Stuck somewhere between sweet instrumentals and a familiar genre
Temples are back with another album, and it’s an ethereal foray into the limits of their capabilities. Hot Motion is out, and hot it is. The record opens with its title track, and right off the bat, they establish the context of their sound. It’s a low-synth submission, and possibly Temple’s most significant release up until now. It’s not a foreign sound to them, but they’ve managed to refine their attack this time around. It’s a clean-cut, and an easy listen for those who endorse the genre.
“Hot Motion” is a standout song. The rolling beat and infectious melody feel like something they learned from Tame Impala, but aside from the imitation, the sound is still something we can groove to. The clouded vocals lead the listener away from a supposed clarity, and into something more inexplicable. It’s easy to get lost in the song, especially in the final moments, as the band plunges into a composition of instrumental prowess.
“Holy Horses” follows on from the same instrumental fervour, and makes use of some pretty monumental melodies alongside rising riffs and a clap-tap bass line. The band enters a heavier sound towards the end of the track, once again allowing for total immersion, or at least an attempt at it.
Tracks like “The Beam” and “Not Quite The Same” feel like the ones for the charts. It’s easy to imagine the band playing them in a stadium full of heads, hands in the air, necks back, eyes closed. Temples creates a brilliant ambiance with this record, and they invigorate their songs with a variety of elements that can appeal to more than just the regulars. It feels like they’re making music for everyone, which is not always a good thing, but it somehow works for them. Temples sing likable songs – they feel happy and unafraid. When those emotions are translated so well in the music, it’s hard not to feel them, and even harder not to gain some kind of appreciation for the people making that music.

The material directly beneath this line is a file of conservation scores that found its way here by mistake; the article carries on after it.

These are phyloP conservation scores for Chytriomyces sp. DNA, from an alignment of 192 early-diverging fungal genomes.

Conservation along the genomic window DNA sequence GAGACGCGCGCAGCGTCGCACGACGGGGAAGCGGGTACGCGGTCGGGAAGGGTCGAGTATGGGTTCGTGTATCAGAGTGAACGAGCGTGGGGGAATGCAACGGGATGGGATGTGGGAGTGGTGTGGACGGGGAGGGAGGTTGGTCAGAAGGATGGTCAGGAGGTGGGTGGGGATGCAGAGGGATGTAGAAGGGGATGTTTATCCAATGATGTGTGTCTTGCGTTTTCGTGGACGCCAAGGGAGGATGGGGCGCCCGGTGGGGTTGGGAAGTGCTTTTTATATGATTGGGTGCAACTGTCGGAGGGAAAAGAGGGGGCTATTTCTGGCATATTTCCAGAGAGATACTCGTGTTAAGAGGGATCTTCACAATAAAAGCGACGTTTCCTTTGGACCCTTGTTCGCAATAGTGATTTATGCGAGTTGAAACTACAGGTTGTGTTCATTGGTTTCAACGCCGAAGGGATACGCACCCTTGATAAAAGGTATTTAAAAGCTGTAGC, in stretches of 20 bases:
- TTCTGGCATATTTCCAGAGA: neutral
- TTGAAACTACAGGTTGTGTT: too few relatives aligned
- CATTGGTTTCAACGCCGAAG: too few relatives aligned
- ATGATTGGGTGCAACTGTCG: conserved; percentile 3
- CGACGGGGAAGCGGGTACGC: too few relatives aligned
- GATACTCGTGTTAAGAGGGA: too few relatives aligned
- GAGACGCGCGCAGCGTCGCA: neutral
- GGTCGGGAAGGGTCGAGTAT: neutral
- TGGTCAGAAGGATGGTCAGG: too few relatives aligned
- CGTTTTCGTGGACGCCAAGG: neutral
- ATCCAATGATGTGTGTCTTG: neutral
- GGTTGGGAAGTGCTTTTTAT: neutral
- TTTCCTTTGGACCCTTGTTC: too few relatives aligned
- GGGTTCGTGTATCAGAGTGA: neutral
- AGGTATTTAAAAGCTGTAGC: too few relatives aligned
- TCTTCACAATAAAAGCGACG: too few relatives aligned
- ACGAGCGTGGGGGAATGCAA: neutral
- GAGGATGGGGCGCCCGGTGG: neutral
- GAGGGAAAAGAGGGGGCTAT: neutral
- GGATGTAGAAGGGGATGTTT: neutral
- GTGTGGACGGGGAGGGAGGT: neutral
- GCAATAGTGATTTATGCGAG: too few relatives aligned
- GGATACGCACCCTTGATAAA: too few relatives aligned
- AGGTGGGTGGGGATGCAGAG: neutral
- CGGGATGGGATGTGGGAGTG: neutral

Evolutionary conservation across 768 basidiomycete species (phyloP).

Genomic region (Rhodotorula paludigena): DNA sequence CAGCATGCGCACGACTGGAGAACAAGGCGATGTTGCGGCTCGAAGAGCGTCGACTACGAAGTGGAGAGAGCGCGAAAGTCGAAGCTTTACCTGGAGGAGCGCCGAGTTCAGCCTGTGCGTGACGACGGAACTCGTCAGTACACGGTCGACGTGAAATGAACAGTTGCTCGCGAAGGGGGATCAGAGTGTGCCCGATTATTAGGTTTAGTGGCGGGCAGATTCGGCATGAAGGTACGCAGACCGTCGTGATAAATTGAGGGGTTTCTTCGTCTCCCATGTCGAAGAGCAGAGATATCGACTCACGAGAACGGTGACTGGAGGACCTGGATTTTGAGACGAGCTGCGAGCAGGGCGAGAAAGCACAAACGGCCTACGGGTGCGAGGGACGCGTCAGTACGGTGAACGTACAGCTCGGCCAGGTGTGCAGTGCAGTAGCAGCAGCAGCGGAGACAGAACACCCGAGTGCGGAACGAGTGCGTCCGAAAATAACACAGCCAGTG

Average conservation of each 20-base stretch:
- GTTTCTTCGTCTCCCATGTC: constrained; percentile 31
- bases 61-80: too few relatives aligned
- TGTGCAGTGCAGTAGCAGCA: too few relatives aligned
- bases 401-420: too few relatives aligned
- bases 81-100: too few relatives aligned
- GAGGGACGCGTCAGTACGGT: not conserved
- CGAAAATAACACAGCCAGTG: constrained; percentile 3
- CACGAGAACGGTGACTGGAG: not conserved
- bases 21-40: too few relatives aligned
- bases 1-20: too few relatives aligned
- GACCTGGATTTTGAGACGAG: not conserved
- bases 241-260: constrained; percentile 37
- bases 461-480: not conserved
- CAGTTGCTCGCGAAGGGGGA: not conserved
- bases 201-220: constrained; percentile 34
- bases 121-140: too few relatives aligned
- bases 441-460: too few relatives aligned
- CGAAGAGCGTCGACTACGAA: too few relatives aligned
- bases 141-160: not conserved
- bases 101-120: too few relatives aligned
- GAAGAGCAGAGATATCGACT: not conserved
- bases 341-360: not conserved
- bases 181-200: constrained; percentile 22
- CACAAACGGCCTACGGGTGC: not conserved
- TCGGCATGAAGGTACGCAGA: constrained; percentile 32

Unfortunately, tracks like “You’re Either On Something” and “It’s All Coming Out” are too conceding. Here, Temples conforms to a sound we’ve all heard before, and they fail to bring the ferocious instrumentalism we’ve come to expect of them in the past. “Context” sounds too childish, and if there’s irony in the production that we’re missing, it’s not enough to save the track from mediocrity. It has the elements it needs to be deliberate, but the fun-fair riff pretty much ruins any chance at that. These are the tracks that pull Hot Motion away from brilliance, because they remind us of reality – as much as Temples can push their genre forward, and push it so far that we accept them as the forerunners of it, they’ll never have the bravery to stray away from it. They’re chained to their capabilities, and although they push those capabilities to the limit with this release, we can’t seem to shake the underlying safety of it all. Those who appreciate the versatility in sound, those looking for something more daring, will not find it in this album, but those who have been along for the ride since the very start, will certainly not want to hop off now.